Unity3D

Using Command pattern to handle input in Unity and C# (Part II)

by on Nov.26, 2015, under Unity3D

<—— Using Command pattern to handle input in Unity and C# Part I

In my previous post, I was just introducing how to apply the Command design pattern to handle our game’s input (in Unity and C#). At the end of part I we came up with a simple solution to handle it, but we were still missing a “way” to adapt our code to different game scenarios (menus, in-game, … ). For example in the code I wrote there, we were assigning the A button to the fire action. But what if we are in the main menu and we just want to assign this button to accept instead of Fire? In this second part, I will try to adapt the code we developed before in order to support different game scenarios.

Let’s then first modify the base class in order to “store” the method we are supposed to call. Yes, you probably wonder by now that I am referring to C# delegates / actions. Our Command base class now will include a new Action var:

    public abstract class Command
    {
        protected Action command;

        public Command(Action _command)
        {
            command = _command;
        }

        public abstract void Execute();
    }

Once we have modified our base class, we will have to create only 1 instance or unique type of controller (or create a few different implementations, but for this example with 1 is enough). So, lets include some logic in our InputAction class to call the Action or Delegate its supposed to:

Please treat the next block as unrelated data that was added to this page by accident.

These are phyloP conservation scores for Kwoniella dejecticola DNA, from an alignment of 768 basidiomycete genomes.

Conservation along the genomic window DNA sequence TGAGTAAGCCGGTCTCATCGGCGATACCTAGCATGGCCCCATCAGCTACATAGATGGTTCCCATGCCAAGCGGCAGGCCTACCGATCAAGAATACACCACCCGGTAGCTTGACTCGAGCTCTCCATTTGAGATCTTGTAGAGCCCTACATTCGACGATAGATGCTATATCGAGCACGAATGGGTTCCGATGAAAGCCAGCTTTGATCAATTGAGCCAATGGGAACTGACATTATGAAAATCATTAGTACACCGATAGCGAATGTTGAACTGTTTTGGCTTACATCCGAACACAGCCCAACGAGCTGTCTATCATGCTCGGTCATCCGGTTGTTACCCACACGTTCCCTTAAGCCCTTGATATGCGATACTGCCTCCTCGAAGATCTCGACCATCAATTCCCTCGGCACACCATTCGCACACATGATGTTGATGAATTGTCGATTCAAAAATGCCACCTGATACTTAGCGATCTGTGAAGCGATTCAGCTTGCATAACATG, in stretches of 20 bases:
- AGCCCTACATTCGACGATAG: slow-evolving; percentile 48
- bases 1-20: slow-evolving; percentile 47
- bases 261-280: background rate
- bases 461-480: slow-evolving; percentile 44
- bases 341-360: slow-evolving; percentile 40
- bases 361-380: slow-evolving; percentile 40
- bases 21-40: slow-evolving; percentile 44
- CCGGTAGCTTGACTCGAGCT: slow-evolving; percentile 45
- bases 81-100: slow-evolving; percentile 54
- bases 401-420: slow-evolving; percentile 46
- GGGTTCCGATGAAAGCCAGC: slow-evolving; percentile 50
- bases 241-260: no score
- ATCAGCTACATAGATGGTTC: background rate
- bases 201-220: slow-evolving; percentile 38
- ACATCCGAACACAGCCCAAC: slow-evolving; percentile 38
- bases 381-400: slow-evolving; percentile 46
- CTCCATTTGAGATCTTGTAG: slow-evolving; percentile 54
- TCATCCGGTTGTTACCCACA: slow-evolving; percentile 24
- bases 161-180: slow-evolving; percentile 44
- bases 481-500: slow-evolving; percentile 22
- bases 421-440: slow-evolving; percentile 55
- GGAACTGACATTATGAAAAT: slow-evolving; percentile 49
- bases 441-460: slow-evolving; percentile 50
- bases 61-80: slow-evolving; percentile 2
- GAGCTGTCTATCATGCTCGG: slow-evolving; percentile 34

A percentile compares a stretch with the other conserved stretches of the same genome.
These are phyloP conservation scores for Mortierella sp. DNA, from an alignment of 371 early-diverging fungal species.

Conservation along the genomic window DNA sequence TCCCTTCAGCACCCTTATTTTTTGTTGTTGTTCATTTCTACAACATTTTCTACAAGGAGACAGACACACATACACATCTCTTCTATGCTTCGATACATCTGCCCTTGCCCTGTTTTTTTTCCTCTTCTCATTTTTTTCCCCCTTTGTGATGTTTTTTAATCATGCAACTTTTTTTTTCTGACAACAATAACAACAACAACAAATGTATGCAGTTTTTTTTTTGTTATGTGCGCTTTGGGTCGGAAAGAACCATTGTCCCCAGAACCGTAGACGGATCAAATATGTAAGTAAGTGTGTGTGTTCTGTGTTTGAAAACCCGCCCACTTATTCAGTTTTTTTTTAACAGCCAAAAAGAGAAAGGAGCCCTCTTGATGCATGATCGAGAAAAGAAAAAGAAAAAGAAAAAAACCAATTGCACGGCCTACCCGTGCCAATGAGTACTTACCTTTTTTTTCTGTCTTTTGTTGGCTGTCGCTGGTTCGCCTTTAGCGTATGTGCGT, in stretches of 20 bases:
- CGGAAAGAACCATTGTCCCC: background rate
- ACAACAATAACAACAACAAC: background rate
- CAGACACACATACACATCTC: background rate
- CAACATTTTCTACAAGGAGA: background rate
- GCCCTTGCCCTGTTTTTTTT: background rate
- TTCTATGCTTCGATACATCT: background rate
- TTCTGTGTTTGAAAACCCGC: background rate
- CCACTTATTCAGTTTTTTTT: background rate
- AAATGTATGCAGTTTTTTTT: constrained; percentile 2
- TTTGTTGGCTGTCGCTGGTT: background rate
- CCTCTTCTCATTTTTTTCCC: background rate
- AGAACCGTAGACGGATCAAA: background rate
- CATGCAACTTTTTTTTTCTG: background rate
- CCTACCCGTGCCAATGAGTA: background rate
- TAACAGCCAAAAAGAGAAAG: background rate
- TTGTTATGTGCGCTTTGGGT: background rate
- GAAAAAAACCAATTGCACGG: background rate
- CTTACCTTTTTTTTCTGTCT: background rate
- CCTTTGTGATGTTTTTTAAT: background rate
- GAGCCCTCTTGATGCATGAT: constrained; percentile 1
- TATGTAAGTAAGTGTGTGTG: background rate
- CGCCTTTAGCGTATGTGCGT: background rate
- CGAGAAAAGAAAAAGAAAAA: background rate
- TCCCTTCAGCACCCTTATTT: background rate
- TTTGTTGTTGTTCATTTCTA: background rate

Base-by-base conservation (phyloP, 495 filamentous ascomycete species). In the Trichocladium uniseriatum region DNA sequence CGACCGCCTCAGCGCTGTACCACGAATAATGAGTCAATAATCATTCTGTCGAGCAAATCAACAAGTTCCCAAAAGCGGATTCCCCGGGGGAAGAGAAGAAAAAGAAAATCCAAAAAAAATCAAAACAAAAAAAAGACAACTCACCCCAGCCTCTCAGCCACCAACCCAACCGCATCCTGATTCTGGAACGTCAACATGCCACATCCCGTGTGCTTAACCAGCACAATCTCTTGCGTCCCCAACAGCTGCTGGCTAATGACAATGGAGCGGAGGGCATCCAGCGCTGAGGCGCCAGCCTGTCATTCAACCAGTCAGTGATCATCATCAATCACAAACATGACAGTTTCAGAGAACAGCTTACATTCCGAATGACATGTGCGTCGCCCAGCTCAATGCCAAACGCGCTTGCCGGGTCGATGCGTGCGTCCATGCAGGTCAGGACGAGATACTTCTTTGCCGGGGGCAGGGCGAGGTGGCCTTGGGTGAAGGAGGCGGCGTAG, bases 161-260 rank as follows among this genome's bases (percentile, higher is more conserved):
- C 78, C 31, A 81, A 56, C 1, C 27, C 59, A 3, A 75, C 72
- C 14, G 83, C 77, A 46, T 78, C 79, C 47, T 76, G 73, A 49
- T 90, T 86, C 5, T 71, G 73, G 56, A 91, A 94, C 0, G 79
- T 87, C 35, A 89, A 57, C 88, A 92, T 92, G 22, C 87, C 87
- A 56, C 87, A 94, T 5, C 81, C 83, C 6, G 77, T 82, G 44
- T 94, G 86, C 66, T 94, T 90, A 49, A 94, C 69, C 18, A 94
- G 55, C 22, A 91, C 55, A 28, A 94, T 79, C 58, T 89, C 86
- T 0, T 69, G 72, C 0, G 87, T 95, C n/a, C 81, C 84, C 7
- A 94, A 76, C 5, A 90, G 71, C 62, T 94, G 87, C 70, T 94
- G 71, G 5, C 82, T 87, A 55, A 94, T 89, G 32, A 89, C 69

public class InputAction : CommandBase
    {
        public InputAction(Action _command) : base(_command)
        {
        }

        public override void Execute()
        {            
            if (command != null)
            {
                command();
            }
            else
            {
                throw new NoMethodToExecute();
            }
        }
    }

As you can see in the code above, I am checking that the command variable (C# Action) is not null. This is a safety check that can be avoided to save improve performance, but of course we will need to be 100% sure it is always with a value (to avoid our game just crashing or having strange behaviours). One solution here could be to use the NullObject pattern (but this will come in some separate post). Also you can see that I am throwing a NoMethodToExecute exception. This is just a custom exception I made to handle when our command is null (source code in the github link I posted below).  So now we can create a lot of different InputActions just changing the method those ones will be calling when they will have to be executed. Let’s now modify our InputManger class to support this new functionality:

public class InputManager
{
	private Dictionary commandList;

	public InputManager()
	{            
		commandList = new Dictionary<string , InputAction>(();
	}

	public void AddControl(string _cmdName, Action _cmd)
	{
		if (commandList.ContainsKey(_cmdName))
		{
			commandList[_cmdName] = new InputAction(_cmd);
		}
		else
		{
			commandList.Add(_cmdName, new InputAction(_cmd));
		}
	}

	public void ResetControls()
	{
		commandList.Clear();
	}


	public void ExectueCmd(string _cmdName)
	{
		if (commandList.ContainsKey(_cmdName))
		{
			commandList[_cmdName].Execute();
		}
		else
		{
			throw new NoCommandToExecute();
		}

	}
}

As you can see above I am using a Dictionary (with a string as a key) to store all our events. This is not the most efficient way to store them, but for this example will do :). Basically I just create a new InputAction for all the Input we would like to handle. For example, following the 2 events we worked with in Part I (Jump and Fire) we will add them into our newly created InputManager as follows: